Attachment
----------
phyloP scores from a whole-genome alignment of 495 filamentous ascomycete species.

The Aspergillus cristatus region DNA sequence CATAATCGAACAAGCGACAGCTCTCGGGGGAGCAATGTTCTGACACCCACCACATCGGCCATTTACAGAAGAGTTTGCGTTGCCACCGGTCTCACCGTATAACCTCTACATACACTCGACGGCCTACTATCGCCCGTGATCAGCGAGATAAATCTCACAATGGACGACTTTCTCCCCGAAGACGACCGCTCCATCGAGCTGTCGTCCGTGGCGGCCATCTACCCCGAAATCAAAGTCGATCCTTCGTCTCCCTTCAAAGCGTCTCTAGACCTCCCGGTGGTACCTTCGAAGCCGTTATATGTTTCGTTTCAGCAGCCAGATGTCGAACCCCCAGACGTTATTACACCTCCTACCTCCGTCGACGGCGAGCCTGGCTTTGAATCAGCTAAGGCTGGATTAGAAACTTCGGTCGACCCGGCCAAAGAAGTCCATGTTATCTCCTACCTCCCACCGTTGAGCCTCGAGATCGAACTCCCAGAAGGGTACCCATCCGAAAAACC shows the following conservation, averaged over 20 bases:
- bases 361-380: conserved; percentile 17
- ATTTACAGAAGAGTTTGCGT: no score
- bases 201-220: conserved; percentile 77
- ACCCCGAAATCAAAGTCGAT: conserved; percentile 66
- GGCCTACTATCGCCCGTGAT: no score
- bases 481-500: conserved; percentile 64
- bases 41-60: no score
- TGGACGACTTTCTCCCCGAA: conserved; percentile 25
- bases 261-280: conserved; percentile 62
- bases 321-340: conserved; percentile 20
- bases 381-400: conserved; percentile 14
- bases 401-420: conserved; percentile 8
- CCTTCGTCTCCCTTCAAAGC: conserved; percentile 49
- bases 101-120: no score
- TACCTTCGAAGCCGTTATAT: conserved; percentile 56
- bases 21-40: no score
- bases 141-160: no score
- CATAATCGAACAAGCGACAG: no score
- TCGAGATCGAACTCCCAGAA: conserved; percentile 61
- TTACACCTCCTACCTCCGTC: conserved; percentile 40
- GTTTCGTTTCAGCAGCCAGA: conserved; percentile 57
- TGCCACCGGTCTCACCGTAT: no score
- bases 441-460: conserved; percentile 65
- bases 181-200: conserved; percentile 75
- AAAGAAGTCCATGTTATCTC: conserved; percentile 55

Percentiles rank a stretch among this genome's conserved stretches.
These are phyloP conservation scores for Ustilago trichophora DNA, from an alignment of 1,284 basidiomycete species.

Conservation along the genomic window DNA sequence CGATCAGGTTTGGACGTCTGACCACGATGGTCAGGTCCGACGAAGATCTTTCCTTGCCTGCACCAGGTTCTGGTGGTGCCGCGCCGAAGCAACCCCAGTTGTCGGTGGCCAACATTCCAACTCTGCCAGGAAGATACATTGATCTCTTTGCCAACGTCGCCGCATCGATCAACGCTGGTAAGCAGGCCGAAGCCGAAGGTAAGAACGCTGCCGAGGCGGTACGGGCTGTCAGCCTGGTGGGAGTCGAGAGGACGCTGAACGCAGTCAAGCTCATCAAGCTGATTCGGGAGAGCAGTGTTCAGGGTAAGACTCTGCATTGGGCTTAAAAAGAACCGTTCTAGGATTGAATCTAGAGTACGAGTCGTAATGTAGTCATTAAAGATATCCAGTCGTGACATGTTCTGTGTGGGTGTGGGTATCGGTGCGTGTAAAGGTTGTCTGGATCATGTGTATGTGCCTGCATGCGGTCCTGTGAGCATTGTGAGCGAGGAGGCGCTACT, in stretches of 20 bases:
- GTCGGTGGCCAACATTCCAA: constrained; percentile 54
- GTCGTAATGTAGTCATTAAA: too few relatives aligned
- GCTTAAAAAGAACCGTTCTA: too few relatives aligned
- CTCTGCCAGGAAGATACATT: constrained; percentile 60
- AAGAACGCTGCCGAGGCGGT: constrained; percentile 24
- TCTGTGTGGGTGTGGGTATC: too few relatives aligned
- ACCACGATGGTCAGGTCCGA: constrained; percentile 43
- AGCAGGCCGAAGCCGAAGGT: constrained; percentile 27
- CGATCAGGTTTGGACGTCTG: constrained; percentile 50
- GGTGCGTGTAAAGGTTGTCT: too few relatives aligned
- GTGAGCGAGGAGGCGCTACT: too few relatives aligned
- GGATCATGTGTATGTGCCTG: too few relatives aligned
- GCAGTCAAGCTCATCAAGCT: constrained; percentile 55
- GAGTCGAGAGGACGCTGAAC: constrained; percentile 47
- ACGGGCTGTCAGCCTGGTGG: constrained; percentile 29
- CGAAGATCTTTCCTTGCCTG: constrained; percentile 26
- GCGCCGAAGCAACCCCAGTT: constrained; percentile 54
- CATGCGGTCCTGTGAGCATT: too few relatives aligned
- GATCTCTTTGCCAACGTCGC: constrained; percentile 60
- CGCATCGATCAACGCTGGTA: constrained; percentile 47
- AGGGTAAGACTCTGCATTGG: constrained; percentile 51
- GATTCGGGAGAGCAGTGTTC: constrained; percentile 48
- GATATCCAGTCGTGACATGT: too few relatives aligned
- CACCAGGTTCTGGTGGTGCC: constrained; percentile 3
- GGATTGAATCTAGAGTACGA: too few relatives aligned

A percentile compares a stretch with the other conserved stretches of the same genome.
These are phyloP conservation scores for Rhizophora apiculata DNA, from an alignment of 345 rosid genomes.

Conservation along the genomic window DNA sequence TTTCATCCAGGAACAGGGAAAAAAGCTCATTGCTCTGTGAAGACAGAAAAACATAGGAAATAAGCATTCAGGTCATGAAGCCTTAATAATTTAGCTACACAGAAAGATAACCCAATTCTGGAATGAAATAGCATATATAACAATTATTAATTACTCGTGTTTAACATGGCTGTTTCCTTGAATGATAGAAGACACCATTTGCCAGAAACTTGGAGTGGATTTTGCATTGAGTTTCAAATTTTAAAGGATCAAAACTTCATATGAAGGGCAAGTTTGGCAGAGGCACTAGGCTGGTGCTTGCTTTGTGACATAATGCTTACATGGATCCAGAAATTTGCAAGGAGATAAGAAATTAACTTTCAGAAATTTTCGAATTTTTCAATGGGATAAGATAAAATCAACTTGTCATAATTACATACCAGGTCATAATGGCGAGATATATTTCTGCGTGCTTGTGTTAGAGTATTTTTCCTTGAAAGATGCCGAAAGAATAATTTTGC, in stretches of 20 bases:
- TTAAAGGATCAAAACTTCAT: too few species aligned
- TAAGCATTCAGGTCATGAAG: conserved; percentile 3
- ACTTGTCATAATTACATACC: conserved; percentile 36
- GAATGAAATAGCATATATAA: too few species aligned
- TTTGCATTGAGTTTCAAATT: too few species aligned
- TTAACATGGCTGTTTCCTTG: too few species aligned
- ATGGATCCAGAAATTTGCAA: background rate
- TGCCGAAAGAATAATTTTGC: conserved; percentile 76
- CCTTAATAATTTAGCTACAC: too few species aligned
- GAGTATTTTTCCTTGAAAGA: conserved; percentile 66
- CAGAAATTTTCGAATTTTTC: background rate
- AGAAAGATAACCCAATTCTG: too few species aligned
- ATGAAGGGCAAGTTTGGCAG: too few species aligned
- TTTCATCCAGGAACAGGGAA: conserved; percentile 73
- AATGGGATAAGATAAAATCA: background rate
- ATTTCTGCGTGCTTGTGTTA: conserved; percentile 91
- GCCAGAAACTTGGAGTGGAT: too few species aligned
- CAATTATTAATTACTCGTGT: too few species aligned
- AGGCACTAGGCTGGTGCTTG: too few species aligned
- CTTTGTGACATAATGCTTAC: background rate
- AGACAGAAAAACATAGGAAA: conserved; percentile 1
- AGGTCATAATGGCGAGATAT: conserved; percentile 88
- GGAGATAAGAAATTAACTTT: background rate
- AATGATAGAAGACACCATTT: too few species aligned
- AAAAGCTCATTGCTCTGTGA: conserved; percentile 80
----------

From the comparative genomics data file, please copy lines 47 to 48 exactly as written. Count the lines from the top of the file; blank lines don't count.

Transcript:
- GCGCCGAAGCAACCCCAGTT: constrained; percentile 54
- CATGCGGTCCTGTGAGCATT: too few relatives aligned